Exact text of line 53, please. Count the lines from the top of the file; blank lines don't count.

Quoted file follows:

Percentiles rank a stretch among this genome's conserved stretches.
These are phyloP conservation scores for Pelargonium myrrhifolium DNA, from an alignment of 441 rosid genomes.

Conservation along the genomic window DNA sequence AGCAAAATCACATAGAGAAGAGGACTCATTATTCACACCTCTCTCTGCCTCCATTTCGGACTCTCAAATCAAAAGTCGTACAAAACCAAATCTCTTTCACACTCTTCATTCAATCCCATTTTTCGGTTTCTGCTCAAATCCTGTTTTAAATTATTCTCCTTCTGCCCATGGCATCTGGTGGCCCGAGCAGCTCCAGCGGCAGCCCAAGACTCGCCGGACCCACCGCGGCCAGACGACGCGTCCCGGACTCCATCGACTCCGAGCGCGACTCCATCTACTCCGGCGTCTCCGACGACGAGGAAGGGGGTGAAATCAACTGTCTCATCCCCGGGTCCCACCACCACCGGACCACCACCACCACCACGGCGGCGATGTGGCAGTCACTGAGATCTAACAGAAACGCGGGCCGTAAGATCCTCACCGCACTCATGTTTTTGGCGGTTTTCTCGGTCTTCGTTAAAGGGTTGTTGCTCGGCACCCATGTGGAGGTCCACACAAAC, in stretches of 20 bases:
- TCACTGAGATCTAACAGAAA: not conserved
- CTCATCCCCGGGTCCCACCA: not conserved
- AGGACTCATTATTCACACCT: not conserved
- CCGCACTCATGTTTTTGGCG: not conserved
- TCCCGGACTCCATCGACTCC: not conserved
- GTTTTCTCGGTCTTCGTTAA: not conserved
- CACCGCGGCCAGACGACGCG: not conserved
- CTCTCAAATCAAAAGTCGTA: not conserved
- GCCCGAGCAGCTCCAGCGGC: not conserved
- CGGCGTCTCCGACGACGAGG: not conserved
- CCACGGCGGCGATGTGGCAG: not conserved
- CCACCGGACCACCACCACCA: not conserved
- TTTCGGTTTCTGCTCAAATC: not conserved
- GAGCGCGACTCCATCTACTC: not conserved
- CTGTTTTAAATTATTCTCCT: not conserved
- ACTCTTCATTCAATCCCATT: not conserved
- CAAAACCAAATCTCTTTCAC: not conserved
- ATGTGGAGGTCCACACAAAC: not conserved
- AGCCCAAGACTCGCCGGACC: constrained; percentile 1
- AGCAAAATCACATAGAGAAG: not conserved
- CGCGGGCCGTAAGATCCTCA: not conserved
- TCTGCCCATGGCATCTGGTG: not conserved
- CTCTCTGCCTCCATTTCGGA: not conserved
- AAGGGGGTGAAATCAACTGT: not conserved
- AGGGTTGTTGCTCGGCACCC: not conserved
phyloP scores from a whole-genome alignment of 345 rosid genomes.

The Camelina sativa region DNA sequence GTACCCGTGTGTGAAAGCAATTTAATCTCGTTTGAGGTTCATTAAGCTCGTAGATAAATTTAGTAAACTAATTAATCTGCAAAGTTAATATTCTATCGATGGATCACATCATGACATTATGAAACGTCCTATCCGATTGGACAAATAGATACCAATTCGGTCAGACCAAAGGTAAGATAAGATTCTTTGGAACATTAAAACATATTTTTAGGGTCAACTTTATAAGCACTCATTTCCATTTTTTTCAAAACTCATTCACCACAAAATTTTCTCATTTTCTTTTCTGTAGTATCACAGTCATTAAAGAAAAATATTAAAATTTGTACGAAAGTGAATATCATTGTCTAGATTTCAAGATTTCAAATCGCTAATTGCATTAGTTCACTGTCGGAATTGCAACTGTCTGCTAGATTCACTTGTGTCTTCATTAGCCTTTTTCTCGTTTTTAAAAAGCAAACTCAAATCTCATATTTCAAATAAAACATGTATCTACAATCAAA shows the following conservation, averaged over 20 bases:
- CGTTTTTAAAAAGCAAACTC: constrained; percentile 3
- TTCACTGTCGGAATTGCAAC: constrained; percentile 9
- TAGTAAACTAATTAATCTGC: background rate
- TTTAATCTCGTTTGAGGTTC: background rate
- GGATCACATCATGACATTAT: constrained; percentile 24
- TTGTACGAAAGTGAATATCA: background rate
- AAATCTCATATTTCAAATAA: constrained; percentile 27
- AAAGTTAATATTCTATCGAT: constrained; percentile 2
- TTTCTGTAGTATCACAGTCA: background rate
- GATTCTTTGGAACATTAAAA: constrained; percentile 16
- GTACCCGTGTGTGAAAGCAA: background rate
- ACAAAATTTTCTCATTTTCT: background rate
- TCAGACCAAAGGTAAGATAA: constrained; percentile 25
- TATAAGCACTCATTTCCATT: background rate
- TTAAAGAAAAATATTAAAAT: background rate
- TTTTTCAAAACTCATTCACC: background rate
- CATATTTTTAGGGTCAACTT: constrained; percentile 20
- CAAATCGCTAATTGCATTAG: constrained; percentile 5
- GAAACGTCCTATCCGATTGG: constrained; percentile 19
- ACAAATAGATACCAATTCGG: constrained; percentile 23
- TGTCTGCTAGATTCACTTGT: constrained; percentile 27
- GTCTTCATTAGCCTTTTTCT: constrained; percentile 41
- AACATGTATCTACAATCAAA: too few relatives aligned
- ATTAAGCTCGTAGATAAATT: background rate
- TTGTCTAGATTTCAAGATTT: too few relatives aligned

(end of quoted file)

- AACATGTATCTACAATCAAA: too few relatives aligned